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Family structure and child cognitive outcomes: Evidence from Canadian longitudinal data

Author

Listed:
  • Ferrer, Ana M.
  • Pan, Yazhuo

Abstract

This study investigates the role of family structure on cognitive outcomes of children. Using the rich panel data information from the National Longitudinal Survey of Children and Youth (NLSCY), collected on children and their families biennially since 1994, we investigate the association between a child's math & reading performance and family structure and changes in family structure. We find that children who stay-in or move-to non-intact families have lower reading scores than those who stay in intact families. Although initial findings indicate that family structure appears to have overall little effect on children's math performance, analysis by gender reveals that girls' performance appears to be more affected than boys' by their parents' divorce/remarriage or the presence of step-family members. Moreover, analysis by heritage reveals that family structure affects the math performance of children of French heritage differently from those of other Canadian heritage, while the impact on reading scores is similar between these two groups. A similar result follows our analysis of religious groups. The impact of family structure differs between children in Catholic families and those in Non-Catholic families for math performance, but is similar for reading performance.

Suggested Citation

  • Ferrer, Ana M. & Pan, Yazhuo, 2018. "Family structure and child cognitive outcomes: Evidence from Canadian longitudinal data," CLEF Working Paper Series 16, Canadian Labour Economics Forum (CLEF), University of Waterloo.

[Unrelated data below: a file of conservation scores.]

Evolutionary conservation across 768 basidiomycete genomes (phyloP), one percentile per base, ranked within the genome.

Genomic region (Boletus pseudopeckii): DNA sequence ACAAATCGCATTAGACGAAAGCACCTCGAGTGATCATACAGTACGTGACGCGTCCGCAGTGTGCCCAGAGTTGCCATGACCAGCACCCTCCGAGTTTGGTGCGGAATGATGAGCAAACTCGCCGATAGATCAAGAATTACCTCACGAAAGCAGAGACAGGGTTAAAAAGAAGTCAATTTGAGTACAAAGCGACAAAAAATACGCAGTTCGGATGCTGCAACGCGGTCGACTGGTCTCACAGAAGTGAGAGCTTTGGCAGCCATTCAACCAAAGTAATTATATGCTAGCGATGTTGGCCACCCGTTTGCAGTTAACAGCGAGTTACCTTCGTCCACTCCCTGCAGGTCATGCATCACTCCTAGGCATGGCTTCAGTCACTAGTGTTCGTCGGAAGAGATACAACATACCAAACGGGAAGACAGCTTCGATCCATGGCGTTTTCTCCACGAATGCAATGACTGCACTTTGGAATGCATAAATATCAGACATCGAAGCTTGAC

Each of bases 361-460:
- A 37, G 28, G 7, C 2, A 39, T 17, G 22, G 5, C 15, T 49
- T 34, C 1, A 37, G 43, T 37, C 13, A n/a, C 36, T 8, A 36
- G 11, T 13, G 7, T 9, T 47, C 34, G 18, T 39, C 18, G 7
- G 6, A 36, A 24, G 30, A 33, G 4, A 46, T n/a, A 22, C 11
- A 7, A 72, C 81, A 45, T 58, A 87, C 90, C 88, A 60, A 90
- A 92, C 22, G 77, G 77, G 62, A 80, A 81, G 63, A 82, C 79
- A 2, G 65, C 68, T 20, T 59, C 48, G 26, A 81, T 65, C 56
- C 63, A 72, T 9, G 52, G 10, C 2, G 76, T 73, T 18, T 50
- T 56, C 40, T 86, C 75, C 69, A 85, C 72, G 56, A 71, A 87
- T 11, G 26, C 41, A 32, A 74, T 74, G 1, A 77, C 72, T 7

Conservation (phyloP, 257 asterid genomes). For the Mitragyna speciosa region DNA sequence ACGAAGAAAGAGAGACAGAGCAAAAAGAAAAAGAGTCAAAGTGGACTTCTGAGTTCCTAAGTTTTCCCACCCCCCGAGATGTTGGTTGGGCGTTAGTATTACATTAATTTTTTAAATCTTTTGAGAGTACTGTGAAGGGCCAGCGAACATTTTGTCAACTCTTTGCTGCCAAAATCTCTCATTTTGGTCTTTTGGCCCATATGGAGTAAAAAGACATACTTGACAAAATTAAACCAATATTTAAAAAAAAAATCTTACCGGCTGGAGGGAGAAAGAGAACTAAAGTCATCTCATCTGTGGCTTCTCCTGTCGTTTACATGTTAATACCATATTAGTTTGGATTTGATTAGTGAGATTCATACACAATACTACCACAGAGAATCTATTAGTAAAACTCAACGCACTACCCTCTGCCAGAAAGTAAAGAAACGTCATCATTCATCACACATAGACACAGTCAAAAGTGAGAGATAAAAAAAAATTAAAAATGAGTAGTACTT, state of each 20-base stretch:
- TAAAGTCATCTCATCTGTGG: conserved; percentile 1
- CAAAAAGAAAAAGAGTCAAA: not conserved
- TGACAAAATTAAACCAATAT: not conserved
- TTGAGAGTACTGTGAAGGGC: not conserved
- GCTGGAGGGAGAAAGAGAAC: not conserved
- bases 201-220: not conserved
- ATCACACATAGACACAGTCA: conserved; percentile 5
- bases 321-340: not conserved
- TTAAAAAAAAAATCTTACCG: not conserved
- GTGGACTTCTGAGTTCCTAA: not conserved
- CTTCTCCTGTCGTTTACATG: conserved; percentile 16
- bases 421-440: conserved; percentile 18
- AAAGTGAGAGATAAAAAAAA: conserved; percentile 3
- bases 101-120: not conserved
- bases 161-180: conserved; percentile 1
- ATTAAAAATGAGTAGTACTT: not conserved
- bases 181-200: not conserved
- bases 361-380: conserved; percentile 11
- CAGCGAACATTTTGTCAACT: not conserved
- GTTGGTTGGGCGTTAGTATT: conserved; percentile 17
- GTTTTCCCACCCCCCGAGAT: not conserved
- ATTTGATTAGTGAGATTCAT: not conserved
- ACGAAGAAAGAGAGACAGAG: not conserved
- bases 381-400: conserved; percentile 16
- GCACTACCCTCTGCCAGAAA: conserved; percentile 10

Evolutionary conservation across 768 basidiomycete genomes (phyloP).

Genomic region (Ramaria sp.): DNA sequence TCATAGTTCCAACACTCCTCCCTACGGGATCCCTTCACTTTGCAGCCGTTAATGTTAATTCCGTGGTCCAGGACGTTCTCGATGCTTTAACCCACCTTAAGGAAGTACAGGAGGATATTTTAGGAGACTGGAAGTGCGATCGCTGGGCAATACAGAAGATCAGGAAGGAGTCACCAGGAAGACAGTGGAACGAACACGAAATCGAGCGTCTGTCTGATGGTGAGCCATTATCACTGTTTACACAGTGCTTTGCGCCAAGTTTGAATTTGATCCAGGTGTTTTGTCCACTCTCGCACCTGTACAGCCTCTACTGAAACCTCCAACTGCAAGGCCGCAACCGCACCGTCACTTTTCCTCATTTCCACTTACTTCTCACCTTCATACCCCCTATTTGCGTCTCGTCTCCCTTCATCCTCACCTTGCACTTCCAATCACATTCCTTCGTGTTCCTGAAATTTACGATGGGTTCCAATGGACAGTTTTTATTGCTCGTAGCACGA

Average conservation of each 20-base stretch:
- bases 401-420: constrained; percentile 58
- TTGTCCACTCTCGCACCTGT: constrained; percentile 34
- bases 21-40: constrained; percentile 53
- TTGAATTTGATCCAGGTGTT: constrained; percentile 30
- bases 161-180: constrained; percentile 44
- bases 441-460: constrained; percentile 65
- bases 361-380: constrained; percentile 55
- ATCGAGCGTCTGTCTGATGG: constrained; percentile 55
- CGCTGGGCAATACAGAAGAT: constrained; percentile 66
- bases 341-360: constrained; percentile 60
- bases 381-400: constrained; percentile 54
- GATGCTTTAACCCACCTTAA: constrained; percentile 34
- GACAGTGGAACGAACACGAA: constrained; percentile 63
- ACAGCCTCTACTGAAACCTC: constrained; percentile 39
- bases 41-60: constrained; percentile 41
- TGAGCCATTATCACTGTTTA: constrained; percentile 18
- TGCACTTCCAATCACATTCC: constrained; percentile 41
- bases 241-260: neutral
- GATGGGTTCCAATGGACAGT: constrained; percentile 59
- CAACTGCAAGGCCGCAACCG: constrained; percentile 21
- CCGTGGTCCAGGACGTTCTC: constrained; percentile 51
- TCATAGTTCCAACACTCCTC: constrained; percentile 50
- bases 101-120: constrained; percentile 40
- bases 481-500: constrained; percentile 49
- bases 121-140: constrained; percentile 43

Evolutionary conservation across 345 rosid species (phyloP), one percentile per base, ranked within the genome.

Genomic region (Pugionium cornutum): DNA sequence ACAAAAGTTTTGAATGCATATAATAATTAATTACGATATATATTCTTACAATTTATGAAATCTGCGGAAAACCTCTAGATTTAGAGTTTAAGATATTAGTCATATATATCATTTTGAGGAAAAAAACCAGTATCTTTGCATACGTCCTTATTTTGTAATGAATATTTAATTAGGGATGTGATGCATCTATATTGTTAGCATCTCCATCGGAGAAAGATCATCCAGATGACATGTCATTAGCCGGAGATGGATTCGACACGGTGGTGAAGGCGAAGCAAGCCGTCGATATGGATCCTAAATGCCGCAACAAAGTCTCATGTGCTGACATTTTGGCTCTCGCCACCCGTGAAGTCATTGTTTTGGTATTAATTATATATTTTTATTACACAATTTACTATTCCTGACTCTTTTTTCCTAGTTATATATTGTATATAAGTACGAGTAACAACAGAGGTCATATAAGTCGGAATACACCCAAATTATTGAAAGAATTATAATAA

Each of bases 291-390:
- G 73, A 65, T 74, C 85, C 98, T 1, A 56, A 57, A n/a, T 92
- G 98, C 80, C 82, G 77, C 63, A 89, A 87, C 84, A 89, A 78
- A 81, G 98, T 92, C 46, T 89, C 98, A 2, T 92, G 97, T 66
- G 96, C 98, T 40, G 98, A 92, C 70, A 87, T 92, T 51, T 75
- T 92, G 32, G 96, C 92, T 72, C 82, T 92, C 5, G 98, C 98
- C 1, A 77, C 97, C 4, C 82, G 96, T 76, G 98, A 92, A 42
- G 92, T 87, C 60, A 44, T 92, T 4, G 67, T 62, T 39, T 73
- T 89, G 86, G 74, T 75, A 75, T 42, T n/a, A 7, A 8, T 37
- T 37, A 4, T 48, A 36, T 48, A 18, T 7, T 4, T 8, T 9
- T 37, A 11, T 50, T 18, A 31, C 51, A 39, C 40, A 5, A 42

• Handle: RePEc:zbw:clefwp:16
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    File URL: https://www.econstor.eu/bitstream/10419/203346/1/CLEF-016-2018-Fall-Ferrer-Pan.pdf
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    References listed on IDEAS

    as
    1. Marianne Bertrand & Jessica Pan, 2013. "The Trouble with Boys: Social Influences and the Gender Gap in Disruptive Behavior," American Economic Journal: Applied Economics, American Economic Association, vol. 5(1), pages 32-64, January.
    2. Corak, Miles, 2001. "Death and Divorce: The Long-Term Consequences of Parental Loss on Adolescents," Journal of Labor Economics, University of Chicago Press, vol. 19(3), pages 682-715, July.
    3. Michael Baker & Kevin Milligan, 2016. "Boy-Girl Differences in Parental Time Investments: Evidence from Three Countries," Journal of Human Capital, University of Chicago Press, vol. 10(4), pages 399-441.
    4. Anna Sanz‐de‐Galdeano & Daniela Vuri, 2007. "Parental Divorce and Students’ Performance: Evidence from Longitudinal Data," Oxford Bulletin of Economics and Statistics, Department of Economics, University of Oxford, vol. 69(3), pages 321-338, June.
    5. Kelly Chen & Nicole Fortin & Shelley Phipps, 2015. "Young in class: Implications for inattentive/hyperactive behaviour of Canadian boys and girls," Canadian Journal of Economics, Canadian Economics Association, vol. 48(5), pages 1601-1634, December.
    6. Lundberg, Shelly, 2017. "Father Absence and the Educational Gender Gap," IZA Discussion Papers 10814, Institute of Labor Economics (IZA).
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    More about this item

    Keywords

    Family structure; transition in family structure; family instability; academic performance of children;

    JEL classification:

    • J12 - Labor and Demographic Economics - - Demographic Economics - - - Marriage; Marital Dissolution; Family Structure
    • J13 - Labor and Demographic Economics - - Demographic Economics - - - Fertility; Family Planning; Child Care; Children; Youth
    • J16 - Labor and Demographic Economics - - Demographic Economics - - - Economics of Gender; Non-labor Discrimination
    • I20 - Health, Education, and Welfare - - Education - - - General
    • Z12 - Other Special Topics - - Cultural Economics - - - Religion

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